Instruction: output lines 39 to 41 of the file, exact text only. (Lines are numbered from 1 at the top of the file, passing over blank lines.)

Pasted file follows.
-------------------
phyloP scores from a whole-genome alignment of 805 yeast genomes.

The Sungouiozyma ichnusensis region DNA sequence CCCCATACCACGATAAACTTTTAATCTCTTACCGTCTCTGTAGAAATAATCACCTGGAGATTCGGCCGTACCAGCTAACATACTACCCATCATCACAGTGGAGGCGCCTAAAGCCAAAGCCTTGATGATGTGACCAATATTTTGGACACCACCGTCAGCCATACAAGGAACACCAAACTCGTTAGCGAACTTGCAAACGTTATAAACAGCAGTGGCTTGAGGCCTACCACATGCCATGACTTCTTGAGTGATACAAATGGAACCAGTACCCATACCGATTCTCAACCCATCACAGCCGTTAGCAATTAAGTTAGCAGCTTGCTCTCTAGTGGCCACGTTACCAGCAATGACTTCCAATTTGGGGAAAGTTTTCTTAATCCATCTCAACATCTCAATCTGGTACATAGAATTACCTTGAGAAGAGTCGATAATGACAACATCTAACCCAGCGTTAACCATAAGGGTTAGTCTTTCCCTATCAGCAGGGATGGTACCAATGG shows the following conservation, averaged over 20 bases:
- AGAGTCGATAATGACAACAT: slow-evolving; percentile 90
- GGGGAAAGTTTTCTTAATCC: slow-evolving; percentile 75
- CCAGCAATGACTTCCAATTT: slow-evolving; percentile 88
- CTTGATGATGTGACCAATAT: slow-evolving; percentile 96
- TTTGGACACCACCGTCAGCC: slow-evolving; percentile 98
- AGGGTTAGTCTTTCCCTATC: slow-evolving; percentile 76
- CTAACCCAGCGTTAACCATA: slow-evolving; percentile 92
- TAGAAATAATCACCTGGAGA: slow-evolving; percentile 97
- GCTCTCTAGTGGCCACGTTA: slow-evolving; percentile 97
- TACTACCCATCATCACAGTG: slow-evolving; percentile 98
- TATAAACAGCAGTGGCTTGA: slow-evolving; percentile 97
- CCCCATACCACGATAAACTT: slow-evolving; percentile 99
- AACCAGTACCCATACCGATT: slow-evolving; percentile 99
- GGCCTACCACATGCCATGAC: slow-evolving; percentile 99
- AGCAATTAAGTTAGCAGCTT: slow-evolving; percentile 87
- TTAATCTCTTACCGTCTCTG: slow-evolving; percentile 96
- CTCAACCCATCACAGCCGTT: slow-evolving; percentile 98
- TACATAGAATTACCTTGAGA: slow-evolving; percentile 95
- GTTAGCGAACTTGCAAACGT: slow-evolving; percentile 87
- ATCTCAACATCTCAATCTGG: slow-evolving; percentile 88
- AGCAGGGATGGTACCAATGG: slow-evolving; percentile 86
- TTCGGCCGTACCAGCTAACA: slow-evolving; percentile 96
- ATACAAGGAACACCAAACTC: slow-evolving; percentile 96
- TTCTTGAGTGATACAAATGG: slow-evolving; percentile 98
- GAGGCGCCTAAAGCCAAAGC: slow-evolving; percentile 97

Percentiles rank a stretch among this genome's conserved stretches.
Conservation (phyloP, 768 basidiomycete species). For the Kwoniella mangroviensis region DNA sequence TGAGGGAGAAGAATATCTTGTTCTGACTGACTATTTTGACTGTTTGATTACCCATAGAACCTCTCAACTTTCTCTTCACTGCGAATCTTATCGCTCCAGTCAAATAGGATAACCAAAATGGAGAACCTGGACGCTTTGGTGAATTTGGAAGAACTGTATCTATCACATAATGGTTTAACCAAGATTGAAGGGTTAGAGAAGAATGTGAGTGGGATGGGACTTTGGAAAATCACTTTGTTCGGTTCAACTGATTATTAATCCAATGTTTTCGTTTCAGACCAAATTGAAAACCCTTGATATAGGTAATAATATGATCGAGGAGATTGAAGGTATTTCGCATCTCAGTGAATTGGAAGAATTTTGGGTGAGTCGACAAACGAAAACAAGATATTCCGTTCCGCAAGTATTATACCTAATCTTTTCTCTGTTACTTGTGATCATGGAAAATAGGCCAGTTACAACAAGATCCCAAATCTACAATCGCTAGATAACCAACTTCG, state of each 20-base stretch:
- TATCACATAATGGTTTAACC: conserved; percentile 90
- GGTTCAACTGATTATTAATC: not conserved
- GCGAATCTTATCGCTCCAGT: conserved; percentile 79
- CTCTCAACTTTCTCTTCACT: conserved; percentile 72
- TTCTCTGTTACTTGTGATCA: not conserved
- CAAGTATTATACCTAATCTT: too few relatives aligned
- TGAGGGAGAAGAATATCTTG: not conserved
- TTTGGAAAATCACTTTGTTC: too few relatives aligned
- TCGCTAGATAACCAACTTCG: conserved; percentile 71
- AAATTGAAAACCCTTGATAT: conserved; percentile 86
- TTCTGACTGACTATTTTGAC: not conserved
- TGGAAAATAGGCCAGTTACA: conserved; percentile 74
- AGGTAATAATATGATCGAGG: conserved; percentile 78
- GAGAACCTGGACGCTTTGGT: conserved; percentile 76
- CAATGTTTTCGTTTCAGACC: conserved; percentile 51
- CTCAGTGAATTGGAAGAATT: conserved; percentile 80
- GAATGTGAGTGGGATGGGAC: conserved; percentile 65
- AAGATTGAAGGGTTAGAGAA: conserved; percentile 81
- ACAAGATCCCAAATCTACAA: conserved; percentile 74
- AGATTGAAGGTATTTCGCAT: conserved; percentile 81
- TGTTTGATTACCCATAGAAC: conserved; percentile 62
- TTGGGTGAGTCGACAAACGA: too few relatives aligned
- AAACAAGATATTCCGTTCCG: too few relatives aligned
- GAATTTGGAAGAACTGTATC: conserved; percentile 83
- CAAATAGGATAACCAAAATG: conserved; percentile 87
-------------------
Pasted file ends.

- AAATTGAAAACCCTTGATAT: conserved; percentile 86
- TTCTGACTGACTATTTTGAC: not conserved
- TGGAAAATAGGCCAGTTACA: conserved; percentile 74